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Re: Measuring pollution prevention performance: metrics



Jenna:

The biggest problem with the metric proposed here is  the "per unit
produced."  This works great if there is just one product but is more
difficult if there are many products.  This makes comparisons between
unlike companies at the state level very scary.   I would propose that you
use the Baldrige Model for Environmental Excellence that scores an
organization on a 1000 point scale against a "best in class" organization.
The number is unitless and does not need to be normalized for production.
You can compare all sorts of companies (even consulting firms and other
service providers) "apples to apples" using this method.  There will be a
publication in the coming issue of ENVIRONMENTAL QUALITY MANAGEMENT (a John
Wiley & Sons journal) on the use of this model.  I will send you a
preprinted copy.  This model is based on the highly successful Green Zia
Program in New Mexico.  You sould also contact Pat Gallagher for more
information.  I will be presenting a paper on giving a "score" to state P2
technical assistance programs based on this model at the NPPR meeting
(Wednesday at 10:00 am).  Hope you will find this a bit more practical.  It
serves the plant level with a well-proven model (the National Macolm
Baldrige Quality Award).  It serves the state or other jurisdiction level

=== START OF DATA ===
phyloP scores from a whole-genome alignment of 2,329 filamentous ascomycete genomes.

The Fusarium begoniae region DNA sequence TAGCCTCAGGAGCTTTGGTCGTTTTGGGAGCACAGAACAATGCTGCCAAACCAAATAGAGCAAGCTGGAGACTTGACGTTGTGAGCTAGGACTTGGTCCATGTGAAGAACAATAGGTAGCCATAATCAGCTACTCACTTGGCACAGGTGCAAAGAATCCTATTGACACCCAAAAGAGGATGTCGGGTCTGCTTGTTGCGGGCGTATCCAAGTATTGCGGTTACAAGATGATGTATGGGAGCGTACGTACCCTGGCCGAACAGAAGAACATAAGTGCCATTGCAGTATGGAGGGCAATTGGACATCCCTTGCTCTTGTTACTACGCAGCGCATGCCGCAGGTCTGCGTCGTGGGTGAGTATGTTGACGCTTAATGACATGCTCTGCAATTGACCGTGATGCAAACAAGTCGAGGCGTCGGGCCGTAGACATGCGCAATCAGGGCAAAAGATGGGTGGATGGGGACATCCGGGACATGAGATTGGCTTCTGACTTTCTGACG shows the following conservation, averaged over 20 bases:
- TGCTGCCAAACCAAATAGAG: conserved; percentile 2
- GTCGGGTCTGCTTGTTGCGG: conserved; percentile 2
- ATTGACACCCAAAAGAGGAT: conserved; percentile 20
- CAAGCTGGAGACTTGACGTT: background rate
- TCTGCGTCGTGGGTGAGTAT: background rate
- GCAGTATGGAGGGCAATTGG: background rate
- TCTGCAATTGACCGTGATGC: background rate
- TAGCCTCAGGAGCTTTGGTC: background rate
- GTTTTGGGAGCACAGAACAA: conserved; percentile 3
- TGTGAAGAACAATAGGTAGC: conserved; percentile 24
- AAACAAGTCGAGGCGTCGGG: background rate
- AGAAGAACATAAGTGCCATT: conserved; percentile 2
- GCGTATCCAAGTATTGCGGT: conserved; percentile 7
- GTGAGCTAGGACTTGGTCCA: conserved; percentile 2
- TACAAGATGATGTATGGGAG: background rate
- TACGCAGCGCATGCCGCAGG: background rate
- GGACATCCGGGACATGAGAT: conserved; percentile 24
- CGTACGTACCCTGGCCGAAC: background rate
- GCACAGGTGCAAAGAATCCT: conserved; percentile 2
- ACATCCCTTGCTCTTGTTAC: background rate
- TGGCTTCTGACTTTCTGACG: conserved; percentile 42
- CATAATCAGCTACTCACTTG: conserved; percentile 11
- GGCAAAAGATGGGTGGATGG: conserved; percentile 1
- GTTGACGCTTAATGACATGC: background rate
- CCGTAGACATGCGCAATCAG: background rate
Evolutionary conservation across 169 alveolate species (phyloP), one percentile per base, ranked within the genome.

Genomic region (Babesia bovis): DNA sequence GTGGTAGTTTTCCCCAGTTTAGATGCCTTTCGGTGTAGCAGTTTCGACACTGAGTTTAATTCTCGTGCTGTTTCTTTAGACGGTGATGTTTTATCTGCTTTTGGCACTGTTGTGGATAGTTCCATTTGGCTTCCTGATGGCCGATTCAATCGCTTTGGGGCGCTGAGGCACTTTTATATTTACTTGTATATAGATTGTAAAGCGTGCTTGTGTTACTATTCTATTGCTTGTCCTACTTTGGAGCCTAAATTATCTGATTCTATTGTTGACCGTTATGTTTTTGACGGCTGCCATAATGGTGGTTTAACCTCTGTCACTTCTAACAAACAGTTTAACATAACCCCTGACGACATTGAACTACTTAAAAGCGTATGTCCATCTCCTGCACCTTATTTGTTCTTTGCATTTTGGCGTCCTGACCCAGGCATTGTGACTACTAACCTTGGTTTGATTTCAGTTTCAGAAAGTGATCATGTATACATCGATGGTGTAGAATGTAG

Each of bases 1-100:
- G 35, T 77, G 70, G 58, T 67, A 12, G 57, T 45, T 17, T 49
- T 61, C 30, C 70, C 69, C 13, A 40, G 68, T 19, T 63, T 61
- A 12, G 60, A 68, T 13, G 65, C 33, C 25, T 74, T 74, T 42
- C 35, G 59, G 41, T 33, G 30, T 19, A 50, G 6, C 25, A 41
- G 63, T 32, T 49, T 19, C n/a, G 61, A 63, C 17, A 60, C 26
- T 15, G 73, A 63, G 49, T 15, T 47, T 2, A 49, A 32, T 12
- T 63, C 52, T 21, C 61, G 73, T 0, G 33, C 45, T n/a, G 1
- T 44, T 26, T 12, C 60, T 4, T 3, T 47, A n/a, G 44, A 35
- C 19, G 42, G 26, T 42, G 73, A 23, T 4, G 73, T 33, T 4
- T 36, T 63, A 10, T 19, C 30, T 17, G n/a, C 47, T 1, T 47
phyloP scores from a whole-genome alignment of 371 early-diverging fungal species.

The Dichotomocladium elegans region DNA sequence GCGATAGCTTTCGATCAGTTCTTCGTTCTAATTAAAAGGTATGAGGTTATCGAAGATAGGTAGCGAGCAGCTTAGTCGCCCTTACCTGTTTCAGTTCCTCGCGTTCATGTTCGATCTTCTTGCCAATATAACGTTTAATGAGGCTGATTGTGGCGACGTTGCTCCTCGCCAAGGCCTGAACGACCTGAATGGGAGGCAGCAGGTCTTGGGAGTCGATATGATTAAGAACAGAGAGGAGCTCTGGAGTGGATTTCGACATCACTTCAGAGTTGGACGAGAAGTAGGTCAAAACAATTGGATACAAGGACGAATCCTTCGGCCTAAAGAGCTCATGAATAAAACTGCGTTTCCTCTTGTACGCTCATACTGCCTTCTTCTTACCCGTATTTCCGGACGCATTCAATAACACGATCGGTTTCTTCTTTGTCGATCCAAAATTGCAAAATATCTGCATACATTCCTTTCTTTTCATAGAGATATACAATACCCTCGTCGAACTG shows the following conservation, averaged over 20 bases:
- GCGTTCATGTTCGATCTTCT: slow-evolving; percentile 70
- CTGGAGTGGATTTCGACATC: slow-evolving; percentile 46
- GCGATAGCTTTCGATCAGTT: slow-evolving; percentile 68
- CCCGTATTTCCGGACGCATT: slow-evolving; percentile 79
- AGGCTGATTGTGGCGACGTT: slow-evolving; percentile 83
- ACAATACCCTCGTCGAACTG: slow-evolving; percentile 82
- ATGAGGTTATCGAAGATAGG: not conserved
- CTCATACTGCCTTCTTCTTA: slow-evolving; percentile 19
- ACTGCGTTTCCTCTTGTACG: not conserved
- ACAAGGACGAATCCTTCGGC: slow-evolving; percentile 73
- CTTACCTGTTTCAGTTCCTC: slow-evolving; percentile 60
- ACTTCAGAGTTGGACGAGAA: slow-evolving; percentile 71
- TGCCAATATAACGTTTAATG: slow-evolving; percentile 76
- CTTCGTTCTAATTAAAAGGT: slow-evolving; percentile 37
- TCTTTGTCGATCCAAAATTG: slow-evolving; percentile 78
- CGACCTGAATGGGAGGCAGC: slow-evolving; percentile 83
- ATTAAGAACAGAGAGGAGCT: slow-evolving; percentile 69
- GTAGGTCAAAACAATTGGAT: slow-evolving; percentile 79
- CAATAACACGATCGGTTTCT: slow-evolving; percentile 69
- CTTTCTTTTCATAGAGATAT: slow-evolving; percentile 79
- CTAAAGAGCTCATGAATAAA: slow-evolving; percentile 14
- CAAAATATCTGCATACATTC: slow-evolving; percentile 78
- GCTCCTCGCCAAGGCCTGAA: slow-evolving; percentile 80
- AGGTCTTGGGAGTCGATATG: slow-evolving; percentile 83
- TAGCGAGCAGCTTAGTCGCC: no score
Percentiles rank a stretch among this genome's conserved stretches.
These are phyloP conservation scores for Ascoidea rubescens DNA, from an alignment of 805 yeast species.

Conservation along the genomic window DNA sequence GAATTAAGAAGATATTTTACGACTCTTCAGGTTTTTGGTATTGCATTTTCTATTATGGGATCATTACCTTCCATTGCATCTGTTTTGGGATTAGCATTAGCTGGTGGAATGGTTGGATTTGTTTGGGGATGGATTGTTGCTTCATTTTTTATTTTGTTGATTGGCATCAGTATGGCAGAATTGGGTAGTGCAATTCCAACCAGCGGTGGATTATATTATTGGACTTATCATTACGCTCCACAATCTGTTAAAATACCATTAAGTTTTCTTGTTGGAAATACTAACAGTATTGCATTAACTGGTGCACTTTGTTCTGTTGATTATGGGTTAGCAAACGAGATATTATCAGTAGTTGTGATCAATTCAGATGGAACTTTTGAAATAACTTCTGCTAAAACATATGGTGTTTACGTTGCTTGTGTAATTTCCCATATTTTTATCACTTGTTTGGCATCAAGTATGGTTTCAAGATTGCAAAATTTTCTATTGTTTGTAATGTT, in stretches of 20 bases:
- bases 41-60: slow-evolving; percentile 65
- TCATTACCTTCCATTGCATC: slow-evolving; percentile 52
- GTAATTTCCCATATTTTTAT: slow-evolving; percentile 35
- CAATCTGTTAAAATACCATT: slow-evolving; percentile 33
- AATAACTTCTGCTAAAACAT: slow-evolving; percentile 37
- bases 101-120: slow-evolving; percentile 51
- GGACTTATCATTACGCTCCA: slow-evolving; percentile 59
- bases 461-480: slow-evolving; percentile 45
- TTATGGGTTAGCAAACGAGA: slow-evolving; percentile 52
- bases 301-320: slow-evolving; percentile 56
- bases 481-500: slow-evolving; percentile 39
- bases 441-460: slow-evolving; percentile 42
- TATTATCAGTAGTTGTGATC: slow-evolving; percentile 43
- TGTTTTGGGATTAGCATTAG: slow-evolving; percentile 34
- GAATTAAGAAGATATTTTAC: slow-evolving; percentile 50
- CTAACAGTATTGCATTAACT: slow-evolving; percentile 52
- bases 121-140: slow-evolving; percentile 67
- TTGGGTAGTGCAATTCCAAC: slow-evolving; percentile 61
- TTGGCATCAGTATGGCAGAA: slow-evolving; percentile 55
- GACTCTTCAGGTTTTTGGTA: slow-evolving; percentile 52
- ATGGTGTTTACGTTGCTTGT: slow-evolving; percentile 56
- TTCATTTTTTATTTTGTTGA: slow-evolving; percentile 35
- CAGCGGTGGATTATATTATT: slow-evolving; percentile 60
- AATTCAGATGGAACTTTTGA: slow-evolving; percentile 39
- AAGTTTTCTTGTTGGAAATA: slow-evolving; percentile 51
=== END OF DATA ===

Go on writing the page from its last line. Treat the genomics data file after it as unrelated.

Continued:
just like the standardized tests that children take in grades K through 12
are used to grade the schools and the towns that they live in.  Name any
other metric that can do both of these.

BOB Pojasek

At 12:20 PM 3/15/00 -0500, you wrote:
>Jenna:
>
>The most useful metrics I have seen from the industrial sector tie P2/waste 
>reduction directly back to a product and a product's cost center ("waste 
>reduction per unit produced), because then you can show a direct correlation 
>between specific P2 actions taken on a product and specific savings or 
>increased revenue related to the product. That makes P2 very easy to track 
>and to sell. I am sure you will receive a number of responses from folks 
>familiar with industrial operations, so I will defer to them.
>
>I am more familiar with measuring P2 in the government sector (federal 
>facilities), or in the mostly fixed cost arena (such as support
organizations 
>not tied to a product line) where there is no product and no central cost 
>center, let alone profit or revenue. Often costs related to an operation are 
>split between programs (one organization does the work, another cleans up 
>afterward), so the cleanup organization actually fights efforts to reduce 
>waste because it impacts their budgets. In these cases one of the best ways 
>is to set a baseline and compare waste reduction with the baseline. Of
course 
>changes in mission, products, raw materials, etc. all make this a moving 
>target at best.
>
>If you would like more info about performance measures in these areas let me 
>know and I can put you in touch with some excellent sources.
>
>Best of luck,
>
>Mark Boylan
>General Manager
>WASTREN, Inc.
>22 Executive Park Court
>Germantown  MD  20874
>301/540-0022
>(f) 301/540-0088
>wastemin@aol.com
> 
Bob

Dr. Robert B. Pojasek 
Pojasek & Associates 
P.O. Box 1333 
E. Arlington, MA 02474-0071
(781) 641-2422 
(617) 788-0288 (FAX)


http://www.PollutionPrevention.com
rpojasek@sprynet.com